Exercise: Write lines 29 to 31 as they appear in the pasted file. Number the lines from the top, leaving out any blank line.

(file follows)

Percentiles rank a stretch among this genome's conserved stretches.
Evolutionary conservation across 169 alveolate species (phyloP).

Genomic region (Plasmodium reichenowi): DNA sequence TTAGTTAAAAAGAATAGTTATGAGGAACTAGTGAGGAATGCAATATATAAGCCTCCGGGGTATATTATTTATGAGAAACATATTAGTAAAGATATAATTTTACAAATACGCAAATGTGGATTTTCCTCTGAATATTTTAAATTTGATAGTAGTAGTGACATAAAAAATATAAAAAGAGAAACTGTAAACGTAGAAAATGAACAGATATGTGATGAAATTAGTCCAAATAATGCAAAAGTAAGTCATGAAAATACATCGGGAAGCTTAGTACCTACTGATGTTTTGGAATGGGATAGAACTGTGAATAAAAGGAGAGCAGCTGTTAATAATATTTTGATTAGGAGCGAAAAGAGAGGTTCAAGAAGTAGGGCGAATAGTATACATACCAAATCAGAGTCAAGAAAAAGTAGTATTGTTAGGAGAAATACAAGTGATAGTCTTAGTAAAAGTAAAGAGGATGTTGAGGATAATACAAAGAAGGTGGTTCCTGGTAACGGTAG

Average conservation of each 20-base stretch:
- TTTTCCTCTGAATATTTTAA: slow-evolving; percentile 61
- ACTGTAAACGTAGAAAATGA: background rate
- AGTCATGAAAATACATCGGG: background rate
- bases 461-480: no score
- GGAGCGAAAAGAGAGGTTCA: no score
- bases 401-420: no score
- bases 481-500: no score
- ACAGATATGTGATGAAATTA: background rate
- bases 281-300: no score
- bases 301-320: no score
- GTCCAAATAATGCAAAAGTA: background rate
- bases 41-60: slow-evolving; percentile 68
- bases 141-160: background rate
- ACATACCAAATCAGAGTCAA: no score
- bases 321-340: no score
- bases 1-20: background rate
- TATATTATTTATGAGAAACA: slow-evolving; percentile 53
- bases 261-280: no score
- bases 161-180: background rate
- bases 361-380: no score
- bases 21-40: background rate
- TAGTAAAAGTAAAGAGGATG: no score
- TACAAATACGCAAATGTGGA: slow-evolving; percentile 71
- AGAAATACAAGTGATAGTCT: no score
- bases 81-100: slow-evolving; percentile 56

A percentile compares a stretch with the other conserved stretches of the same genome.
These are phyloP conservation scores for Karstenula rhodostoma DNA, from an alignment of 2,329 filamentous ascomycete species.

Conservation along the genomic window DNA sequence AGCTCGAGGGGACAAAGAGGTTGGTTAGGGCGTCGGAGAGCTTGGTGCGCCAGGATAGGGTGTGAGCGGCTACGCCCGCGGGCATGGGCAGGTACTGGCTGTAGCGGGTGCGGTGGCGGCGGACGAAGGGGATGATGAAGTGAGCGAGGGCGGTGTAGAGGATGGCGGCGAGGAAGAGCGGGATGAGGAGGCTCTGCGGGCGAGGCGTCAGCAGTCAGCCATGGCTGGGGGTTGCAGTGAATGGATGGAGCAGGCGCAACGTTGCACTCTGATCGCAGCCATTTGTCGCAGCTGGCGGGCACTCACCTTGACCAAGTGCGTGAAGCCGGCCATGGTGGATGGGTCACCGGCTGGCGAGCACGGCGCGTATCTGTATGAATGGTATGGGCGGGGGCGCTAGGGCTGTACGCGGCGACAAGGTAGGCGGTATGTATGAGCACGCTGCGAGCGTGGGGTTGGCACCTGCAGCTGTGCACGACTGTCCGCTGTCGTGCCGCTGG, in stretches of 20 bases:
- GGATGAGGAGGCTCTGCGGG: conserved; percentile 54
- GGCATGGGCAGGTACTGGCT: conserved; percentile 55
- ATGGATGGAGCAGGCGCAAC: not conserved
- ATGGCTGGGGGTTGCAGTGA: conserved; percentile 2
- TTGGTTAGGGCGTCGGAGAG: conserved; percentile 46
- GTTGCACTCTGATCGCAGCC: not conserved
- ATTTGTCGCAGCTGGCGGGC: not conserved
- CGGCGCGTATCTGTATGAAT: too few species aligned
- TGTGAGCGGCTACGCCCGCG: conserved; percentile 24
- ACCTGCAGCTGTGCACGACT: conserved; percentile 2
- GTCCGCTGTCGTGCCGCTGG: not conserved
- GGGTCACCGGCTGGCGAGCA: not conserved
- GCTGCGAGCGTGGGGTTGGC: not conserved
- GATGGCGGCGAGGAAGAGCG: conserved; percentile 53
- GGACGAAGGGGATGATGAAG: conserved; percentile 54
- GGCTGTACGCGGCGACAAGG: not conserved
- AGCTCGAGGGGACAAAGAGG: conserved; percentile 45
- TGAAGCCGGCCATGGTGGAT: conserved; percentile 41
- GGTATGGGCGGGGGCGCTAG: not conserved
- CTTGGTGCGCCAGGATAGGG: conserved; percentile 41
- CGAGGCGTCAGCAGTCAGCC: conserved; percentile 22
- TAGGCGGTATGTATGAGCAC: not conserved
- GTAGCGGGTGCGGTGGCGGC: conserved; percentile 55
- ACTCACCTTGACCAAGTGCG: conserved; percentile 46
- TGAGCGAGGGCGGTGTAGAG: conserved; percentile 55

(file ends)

- bases 81-100: slow-evolving; percentile 56

A percentile compares a stretch with the other conserved stretches of the same genome.
These are phyloP conservation scores for Karstenula rhodostoma DNA, from an alignment of 2,329 filamentous ascomycete species.